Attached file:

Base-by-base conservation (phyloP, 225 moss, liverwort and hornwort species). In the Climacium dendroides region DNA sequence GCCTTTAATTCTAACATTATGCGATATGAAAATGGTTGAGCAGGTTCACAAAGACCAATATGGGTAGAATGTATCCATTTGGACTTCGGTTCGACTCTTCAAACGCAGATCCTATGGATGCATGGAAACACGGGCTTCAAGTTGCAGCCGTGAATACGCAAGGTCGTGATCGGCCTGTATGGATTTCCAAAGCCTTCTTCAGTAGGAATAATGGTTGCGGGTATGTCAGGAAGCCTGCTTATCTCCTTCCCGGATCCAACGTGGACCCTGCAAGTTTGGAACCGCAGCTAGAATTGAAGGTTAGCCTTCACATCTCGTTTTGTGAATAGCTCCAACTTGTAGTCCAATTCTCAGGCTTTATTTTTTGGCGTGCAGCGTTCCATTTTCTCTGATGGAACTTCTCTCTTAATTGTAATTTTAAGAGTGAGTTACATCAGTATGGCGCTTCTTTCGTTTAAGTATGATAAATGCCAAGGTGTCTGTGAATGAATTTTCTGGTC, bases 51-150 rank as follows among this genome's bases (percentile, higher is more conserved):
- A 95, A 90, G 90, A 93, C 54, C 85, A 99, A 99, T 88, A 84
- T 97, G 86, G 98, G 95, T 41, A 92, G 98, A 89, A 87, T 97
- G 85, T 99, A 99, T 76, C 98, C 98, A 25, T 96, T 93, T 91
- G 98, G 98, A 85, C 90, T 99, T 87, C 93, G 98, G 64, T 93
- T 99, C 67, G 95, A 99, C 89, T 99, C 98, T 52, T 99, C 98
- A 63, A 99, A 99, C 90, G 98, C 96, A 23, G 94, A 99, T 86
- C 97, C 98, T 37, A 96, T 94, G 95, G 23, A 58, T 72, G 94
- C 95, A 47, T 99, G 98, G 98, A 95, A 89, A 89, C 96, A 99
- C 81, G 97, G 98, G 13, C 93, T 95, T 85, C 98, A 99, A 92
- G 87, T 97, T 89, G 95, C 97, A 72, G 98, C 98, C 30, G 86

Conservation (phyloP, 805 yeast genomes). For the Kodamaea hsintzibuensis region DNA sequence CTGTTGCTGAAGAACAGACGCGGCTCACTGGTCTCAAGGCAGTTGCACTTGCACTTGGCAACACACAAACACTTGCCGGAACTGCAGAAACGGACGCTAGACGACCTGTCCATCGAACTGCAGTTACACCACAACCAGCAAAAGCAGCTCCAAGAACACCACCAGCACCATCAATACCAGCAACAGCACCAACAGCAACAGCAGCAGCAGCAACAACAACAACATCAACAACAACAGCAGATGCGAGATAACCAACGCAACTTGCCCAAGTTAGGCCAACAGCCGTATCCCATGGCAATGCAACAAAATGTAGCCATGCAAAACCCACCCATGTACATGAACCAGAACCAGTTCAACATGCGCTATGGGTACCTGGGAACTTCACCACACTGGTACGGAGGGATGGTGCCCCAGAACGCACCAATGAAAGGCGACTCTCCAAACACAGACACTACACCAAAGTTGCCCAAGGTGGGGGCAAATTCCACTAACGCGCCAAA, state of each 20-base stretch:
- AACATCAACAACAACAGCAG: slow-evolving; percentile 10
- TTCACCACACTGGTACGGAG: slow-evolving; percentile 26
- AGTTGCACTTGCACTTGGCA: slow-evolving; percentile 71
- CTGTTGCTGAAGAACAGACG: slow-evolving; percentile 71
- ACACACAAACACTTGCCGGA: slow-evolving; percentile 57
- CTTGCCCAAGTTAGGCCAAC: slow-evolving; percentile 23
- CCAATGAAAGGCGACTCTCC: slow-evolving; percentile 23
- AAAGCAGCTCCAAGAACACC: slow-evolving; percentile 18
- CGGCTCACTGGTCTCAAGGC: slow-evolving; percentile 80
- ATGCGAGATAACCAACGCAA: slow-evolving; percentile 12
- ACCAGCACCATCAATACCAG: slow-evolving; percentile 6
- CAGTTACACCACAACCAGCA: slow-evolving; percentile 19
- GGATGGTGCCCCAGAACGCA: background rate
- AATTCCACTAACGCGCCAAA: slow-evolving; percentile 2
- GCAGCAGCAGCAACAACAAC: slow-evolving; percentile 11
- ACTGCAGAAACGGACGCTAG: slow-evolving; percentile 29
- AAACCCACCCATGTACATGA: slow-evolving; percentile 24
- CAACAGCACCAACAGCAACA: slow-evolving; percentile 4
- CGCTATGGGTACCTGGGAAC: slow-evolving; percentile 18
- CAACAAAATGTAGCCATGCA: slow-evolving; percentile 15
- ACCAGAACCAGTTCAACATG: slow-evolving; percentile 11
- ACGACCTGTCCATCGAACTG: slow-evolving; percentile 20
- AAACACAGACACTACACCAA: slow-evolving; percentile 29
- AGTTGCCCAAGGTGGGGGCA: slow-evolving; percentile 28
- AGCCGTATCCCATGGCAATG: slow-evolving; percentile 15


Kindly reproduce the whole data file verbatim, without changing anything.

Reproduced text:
Base-by-base conservation (phyloP, 225 moss, liverwort and hornwort species). In the Climacium dendroides region DNA sequence GCCTTTAATTCTAACATTATGCGATATGAAAATGGTTGAGCAGGTTCACAAAGACCAATATGGGTAGAATGTATCCATTTGGACTTCGGTTCGACTCTTCAAACGCAGATCCTATGGATGCATGGAAACACGGGCTTCAAGTTGCAGCCGTGAATACGCAAGGTCGTGATCGGCCTGTATGGATTTCCAAAGCCTTCTTCAGTAGGAATAATGGTTGCGGGTATGTCAGGAAGCCTGCTTATCTCCTTCCCGGATCCAACGTGGACCCTGCAAGTTTGGAACCGCAGCTAGAATTGAAGGTTAGCCTTCACATCTCGTTTTGTGAATAGCTCCAACTTGTAGTCCAATTCTCAGGCTTTATTTTTTGGCGTGCAGCGTTCCATTTTCTCTGATGGAACTTCTCTCTTAATTGTAATTTTAAGAGTGAGTTACATCAGTATGGCGCTTCTTTCGTTTAAGTATGATAAATGCCAAGGTGTCTGTGAATGAATTTTCTGGTC, bases 51-150 rank as follows among this genome's bases (percentile, higher is more conserved):
- A 95, A 90, G 90, A 93, C 54, C 85, A 99, A 99, T 88, A 84
- T 97, G 86, G 98, G 95, T 41, A 92, G 98, A 89, A 87, T 97
- G 85, T 99, A 99, T 76, C 98, C 98, A 25, T 96, T 93, T 91
- G 98, G 98, A 85, C 90, T 99, T 87, C 93, G 98, G 64, T 93
- T 99, C 67, G 95, A 99, C 89, T 99, C 98, T 52, T 99, C 98
- A 63, A 99, A 99, C 90, G 98, C 96, A 23, G 94, A 99, T 86
- C 97, C 98, T 37, A 96, T 94, G 95, G 23, A 58, T 72, G 94
- C 95, A 47, T 99, G 98, G 98, A 95, A 89, A 89, C 96, A 99
- C 81, G 97, G 98, G 13, C 93, T 95, T 85, C 98, A 99, A 92
- G 87, T 97, T 89, G 95, C 97, A 72, G 98, C 98, C 30, G 86

Conservation (phyloP, 805 yeast genomes). For the Kodamaea hsintzibuensis region DNA sequence CTGTTGCTGAAGAACAGACGCGGCTCACTGGTCTCAAGGCAGTTGCACTTGCACTTGGCAACACACAAACACTTGCCGGAACTGCAGAAACGGACGCTAGACGACCTGTCCATCGAACTGCAGTTACACCACAACCAGCAAAAGCAGCTCCAAGAACACCACCAGCACCATCAATACCAGCAACAGCACCAACAGCAACAGCAGCAGCAGCAACAACAACAACATCAACAACAACAGCAGATGCGAGATAACCAACGCAACTTGCCCAAGTTAGGCCAACAGCCGTATCCCATGGCAATGCAACAAAATGTAGCCATGCAAAACCCACCCATGTACATGAACCAGAACCAGTTCAACATGCGCTATGGGTACCTGGGAACTTCACCACACTGGTACGGAGGGATGGTGCCCCAGAACGCACCAATGAAAGGCGACTCTCCAAACACAGACACTACACCAAAGTTGCCCAAGGTGGGGGCAAATTCCACTAACGCGCCAAA, state of each 20-base stretch:
- AACATCAACAACAACAGCAG: slow-evolving; percentile 10
- TTCACCACACTGGTACGGAG: slow-evolving; percentile 26
- AGTTGCACTTGCACTTGGCA: slow-evolving; percentile 71
- CTGTTGCTGAAGAACAGACG: slow-evolving; percentile 71
- ACACACAAACACTTGCCGGA: slow-evolving; percentile 57
- CTTGCCCAAGTTAGGCCAAC: slow-evolving; percentile 23
- CCAATGAAAGGCGACTCTCC: slow-evolving; percentile 23
- AAAGCAGCTCCAAGAACACC: slow-evolving; percentile 18
- CGGCTCACTGGTCTCAAGGC: slow-evolving; percentile 80
- ATGCGAGATAACCAACGCAA: slow-evolving; percentile 12
- ACCAGCACCATCAATACCAG: slow-evolving; percentile 6
- CAGTTACACCACAACCAGCA: slow-evolving; percentile 19
- GGATGGTGCCCCAGAACGCA: background rate
- AATTCCACTAACGCGCCAAA: slow-evolving; percentile 2
- GCAGCAGCAGCAACAACAAC: slow-evolving; percentile 11
- ACTGCAGAAACGGACGCTAG: slow-evolving; percentile 29
- AAACCCACCCATGTACATGA: slow-evolving; percentile 24
- CAACAGCACCAACAGCAACA: slow-evolving; percentile 4
- CGCTATGGGTACCTGGGAAC: slow-evolving; percentile 18
- CAACAAAATGTAGCCATGCA: slow-evolving; percentile 15
- ACCAGAACCAGTTCAACATG: slow-evolving; percentile 11
- ACGACCTGTCCATCGAACTG: slow-evolving; percentile 20
- AAACACAGACACTACACCAA: slow-evolving; percentile 29
- AGTTGCCCAAGGTGGGGGCA: slow-evolving; percentile 28
- AGCCGTATCCCATGGCAATG: slow-evolving; percentile 15